We Investigate The CONTROVERSIAL Bali Design Concepts
We bought a new Bali 5.4 Catamaran and will take possession in October 2019! Exciting news, right? Some people are a little perplexed, especially since everybody knows that we love our current catamaran, a Lagoon 450S. It is, in our opinion one of the best sailing catamarans in this size range for live aboard. So, why change?
When we first looked at buying a new catamaran three years ago to place in a Yacht Business Program, we had three competitors in our size and price range; the Lagoon 450S, FP Helia 44 and Bali 4.5. Each had good and not so great qualities but we ultimately settled on the Lagoon 450S. It ticked a lot of the boxes for us at the time and for three years we lived and worked aboard Zuri, sailed 6000 NM, visited exotic locations like Cuba, raced in several regattas, and hosted two catamaran rendezvous events in the Bahamas from her. We had a great time and loved traveling while working on Zuri.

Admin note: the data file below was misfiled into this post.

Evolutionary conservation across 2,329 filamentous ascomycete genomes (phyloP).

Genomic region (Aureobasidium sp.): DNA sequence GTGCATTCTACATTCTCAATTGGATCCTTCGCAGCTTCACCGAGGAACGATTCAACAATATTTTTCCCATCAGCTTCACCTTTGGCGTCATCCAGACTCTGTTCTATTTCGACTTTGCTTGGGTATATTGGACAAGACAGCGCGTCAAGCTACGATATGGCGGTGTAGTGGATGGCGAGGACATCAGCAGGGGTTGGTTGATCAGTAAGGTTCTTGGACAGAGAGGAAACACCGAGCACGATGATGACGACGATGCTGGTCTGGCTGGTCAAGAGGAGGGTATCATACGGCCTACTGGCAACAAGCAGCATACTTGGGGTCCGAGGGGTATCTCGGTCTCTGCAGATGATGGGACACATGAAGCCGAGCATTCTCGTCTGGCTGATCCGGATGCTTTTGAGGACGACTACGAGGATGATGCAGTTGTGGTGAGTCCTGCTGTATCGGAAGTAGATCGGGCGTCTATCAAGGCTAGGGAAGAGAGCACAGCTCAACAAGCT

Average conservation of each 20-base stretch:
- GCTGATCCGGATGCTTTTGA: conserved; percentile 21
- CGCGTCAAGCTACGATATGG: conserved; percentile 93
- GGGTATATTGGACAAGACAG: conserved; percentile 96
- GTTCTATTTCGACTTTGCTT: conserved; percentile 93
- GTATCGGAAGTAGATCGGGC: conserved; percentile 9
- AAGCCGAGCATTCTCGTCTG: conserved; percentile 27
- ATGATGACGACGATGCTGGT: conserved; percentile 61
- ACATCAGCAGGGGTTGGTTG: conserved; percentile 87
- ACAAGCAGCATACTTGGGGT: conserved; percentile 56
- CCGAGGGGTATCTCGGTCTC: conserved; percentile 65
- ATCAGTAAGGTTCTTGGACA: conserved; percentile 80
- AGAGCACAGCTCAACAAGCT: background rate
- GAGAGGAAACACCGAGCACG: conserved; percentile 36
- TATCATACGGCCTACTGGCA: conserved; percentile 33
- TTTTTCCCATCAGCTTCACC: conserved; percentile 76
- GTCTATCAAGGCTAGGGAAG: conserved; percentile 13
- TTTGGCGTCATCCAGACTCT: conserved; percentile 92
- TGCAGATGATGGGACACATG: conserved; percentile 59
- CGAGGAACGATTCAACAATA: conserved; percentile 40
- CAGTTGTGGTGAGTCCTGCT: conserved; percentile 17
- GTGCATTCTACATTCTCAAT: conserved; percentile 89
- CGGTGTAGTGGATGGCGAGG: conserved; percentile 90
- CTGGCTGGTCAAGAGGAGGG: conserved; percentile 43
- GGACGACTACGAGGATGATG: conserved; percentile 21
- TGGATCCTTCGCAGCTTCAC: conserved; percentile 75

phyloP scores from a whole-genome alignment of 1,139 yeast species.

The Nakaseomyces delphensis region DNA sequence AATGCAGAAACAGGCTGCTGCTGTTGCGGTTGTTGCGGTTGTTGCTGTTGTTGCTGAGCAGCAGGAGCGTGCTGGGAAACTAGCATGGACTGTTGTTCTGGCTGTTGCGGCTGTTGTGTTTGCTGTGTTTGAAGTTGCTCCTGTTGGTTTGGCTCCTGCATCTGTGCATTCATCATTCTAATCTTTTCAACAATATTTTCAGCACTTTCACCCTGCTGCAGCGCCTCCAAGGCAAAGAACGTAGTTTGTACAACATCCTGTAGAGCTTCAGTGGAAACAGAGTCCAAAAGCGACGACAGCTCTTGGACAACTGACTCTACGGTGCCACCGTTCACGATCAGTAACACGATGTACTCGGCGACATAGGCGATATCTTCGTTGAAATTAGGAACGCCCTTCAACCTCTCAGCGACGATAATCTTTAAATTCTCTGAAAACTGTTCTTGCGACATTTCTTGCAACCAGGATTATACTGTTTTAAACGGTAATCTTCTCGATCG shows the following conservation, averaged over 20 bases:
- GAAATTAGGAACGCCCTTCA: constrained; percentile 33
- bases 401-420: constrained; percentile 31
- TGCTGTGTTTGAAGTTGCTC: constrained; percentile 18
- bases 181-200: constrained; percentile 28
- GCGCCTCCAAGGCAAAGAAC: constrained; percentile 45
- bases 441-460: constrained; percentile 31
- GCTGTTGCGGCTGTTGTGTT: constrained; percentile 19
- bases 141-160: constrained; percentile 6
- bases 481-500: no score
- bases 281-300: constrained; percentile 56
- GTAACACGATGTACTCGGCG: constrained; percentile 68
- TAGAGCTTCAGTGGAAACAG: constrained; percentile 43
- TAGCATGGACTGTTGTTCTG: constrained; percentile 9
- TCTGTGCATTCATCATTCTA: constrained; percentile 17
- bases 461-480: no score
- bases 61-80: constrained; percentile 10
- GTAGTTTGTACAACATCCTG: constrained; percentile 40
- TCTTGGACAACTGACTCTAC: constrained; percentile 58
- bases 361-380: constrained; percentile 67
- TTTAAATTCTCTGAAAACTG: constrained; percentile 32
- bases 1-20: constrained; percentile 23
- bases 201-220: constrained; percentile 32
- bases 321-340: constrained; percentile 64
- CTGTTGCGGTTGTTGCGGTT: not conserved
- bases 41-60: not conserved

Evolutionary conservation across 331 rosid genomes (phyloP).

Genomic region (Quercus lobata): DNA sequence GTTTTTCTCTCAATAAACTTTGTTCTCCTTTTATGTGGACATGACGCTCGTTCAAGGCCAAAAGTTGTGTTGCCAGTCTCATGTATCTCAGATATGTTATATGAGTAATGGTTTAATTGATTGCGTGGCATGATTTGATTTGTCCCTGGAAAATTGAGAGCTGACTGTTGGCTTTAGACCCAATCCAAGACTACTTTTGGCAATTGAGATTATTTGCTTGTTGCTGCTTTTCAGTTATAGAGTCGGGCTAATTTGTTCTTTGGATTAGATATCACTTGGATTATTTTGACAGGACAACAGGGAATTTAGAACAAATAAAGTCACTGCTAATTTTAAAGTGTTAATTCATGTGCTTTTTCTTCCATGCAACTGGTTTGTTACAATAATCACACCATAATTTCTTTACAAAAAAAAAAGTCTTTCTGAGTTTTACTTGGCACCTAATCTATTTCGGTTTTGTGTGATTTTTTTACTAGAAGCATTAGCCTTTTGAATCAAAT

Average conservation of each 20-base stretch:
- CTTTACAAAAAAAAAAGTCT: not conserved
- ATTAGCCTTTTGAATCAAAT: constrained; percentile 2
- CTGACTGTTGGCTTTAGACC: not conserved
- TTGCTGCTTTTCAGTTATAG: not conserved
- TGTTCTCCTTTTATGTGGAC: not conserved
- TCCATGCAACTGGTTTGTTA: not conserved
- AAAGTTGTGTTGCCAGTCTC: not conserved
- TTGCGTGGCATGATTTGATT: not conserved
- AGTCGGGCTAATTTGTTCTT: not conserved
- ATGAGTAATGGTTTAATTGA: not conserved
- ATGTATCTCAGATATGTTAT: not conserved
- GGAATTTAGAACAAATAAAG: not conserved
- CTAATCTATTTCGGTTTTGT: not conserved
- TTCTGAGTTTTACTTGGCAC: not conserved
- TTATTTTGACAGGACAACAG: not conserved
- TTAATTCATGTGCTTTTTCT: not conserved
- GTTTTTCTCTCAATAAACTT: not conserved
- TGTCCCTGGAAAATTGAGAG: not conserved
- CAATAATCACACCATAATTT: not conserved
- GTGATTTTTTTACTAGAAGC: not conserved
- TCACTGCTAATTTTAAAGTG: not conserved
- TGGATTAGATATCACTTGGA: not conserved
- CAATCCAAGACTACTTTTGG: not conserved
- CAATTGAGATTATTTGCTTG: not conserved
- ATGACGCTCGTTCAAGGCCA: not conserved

BUT! The Bali catamaran range was of great interest to us right from its inception in 2014. It represents innovation and new concepts in sailing catamarans that is very intriguing, and we followed their progress closely over the years. In September 2018 we visited the Cannes boat show in France where the new Bali 5.4 was launched. We were very impressed and after carefully inspecting the boat for quality and features for the Catamaran Guru website video, we knew that
this boat will be very popular. With the Catana performance pedigree as its foundation, this boat was a game changer for the industry in terms of innovation, use of space, livability and quality.
With no intention of buying a new catamaran, we congratulated the Catana / Bali team on this magnificent vessel and we told them that if we ever wanted to change catamarans, the Bali 5.4 would be our top pick. We went on to create our video and voted the Bali 5.4 our top pick of new designs for 2018. That proved to be a good prediction on our side because it was subsequently also voted Multihulls Magazine’s “Multihull of the Year 2019” by its readership! We were so excited for them and little did we know then, that a mere five months later we would sign a contract for hull #20 of the Bali 5.4 range.
The video at left features details of the Bali highlighted by Boris Compagnon, Sales Director of Bali. Also, see a detailed video of the Bali 5.4 features.